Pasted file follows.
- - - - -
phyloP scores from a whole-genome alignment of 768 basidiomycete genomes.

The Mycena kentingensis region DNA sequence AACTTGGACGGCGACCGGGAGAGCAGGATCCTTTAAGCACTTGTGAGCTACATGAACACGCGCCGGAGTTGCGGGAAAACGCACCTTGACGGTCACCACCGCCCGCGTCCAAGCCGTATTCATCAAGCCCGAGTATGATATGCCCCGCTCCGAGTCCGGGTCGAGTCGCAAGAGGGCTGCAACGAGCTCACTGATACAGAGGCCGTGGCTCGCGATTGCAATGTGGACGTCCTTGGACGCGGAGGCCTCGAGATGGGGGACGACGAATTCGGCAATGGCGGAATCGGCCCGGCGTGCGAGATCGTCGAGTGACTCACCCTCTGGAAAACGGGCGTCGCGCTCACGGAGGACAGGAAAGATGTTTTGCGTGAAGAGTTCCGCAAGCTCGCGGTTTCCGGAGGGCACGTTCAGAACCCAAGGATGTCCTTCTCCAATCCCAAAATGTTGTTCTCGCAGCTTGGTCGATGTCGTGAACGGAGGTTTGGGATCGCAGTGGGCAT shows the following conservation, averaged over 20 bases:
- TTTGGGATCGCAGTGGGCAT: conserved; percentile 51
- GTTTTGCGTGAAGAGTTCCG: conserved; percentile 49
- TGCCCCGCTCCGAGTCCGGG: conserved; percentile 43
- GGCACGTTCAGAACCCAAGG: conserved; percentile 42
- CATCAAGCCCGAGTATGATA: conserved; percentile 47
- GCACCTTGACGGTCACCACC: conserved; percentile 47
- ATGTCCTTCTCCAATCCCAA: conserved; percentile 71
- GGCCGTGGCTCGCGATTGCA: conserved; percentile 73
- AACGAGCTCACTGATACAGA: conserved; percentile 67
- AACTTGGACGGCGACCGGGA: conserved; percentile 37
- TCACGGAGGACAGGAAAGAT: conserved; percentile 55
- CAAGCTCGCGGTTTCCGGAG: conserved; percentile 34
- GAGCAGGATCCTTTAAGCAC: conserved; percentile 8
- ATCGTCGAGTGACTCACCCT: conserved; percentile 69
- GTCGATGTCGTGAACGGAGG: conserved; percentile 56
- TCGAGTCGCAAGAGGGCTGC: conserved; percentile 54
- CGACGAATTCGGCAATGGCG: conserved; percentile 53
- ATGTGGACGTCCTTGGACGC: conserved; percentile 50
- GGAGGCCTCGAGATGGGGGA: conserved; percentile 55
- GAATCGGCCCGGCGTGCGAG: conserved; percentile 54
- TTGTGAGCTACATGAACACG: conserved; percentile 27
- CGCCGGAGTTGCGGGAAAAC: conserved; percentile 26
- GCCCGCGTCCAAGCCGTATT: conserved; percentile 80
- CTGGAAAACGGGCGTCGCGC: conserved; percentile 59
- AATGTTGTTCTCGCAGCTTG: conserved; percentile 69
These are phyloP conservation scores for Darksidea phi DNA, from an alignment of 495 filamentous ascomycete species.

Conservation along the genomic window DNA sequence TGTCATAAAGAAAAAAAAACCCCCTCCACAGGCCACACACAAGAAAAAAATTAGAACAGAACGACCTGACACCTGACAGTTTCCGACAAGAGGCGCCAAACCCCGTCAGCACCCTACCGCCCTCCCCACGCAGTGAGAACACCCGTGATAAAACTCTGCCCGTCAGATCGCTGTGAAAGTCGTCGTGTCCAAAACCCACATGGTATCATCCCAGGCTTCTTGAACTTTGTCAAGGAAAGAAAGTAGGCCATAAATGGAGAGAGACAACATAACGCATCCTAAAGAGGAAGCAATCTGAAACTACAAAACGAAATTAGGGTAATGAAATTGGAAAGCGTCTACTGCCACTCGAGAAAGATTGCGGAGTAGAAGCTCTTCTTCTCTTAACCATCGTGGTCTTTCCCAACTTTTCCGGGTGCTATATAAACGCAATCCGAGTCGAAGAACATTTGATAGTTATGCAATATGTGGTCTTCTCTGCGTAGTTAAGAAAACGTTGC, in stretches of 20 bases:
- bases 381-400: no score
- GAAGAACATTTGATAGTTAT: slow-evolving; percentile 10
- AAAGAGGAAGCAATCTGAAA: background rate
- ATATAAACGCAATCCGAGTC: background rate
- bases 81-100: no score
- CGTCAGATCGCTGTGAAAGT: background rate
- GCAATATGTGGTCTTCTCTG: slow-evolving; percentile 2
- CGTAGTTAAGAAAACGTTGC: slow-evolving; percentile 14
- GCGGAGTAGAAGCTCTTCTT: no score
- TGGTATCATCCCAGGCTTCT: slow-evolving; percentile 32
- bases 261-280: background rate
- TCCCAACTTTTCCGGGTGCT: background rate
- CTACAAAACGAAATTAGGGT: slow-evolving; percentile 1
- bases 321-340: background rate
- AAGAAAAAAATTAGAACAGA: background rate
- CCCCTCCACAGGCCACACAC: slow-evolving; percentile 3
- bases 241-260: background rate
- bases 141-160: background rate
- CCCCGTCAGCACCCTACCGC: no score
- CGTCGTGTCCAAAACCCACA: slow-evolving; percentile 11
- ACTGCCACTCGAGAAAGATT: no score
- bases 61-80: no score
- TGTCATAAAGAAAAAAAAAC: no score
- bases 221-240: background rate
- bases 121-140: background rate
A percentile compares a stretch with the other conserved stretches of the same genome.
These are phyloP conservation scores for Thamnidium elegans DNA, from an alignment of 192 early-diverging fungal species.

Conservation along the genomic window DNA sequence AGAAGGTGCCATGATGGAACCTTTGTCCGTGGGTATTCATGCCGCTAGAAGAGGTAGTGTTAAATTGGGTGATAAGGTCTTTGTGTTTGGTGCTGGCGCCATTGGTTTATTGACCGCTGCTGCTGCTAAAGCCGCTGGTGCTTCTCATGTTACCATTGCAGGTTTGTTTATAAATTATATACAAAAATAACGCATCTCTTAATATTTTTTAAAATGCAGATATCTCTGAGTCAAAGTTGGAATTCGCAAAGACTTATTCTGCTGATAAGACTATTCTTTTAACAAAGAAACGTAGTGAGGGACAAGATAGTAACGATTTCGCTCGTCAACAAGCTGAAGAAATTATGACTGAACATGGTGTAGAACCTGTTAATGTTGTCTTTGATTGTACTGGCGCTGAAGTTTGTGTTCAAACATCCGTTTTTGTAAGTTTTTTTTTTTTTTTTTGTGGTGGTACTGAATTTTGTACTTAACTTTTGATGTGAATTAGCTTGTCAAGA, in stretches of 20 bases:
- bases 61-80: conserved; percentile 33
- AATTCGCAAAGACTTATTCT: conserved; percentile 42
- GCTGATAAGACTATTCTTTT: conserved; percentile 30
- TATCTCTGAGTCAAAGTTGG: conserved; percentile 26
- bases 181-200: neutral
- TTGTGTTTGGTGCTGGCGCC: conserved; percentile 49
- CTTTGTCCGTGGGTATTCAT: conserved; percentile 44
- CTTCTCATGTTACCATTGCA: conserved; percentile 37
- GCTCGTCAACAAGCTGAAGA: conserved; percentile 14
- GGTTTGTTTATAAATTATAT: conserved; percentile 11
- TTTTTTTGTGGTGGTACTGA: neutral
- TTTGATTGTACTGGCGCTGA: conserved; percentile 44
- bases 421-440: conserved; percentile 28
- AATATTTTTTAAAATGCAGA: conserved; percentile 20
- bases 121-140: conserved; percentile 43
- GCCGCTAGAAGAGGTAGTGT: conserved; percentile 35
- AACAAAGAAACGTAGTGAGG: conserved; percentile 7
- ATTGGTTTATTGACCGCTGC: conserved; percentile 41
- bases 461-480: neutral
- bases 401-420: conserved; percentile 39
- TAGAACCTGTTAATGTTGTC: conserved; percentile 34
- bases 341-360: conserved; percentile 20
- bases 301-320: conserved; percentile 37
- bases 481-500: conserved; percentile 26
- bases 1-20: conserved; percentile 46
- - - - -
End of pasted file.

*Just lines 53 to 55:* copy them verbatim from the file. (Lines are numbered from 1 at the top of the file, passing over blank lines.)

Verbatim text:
- bases 221-240: background rate
- bases 121-140: background rate
A percentile compares a stretch with the other conserved stretches of the same genome.